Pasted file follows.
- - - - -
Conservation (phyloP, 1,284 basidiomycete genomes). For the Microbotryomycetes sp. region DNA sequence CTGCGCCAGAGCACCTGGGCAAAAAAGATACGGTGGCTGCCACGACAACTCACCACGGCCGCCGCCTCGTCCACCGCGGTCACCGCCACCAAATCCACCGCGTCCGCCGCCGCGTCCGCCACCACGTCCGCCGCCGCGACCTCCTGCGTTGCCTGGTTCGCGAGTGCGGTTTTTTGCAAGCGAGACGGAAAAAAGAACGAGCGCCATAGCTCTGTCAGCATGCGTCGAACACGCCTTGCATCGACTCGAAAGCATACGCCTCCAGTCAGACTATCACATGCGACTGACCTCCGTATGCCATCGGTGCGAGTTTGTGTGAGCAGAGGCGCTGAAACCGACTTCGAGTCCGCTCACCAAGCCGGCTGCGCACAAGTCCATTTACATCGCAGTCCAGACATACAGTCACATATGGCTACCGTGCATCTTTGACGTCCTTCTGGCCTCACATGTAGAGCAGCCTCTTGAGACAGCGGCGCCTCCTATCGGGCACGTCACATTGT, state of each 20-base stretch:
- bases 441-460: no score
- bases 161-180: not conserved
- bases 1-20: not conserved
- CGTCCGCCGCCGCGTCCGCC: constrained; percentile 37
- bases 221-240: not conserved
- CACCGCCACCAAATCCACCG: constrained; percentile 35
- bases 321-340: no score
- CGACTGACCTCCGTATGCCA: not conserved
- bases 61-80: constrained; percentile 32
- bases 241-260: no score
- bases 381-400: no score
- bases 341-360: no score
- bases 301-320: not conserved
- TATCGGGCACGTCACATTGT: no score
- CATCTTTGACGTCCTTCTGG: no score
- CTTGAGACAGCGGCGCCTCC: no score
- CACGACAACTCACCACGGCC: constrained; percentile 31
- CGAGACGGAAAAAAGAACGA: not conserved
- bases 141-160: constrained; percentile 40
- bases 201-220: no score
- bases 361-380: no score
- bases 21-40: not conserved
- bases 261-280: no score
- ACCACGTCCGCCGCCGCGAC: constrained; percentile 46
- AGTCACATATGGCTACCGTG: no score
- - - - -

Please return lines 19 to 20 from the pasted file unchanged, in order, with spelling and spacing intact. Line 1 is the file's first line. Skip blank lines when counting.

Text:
- CGAGACGGAAAAAAGAACGA: not conserved
- bases 141-160: constrained; percentile 40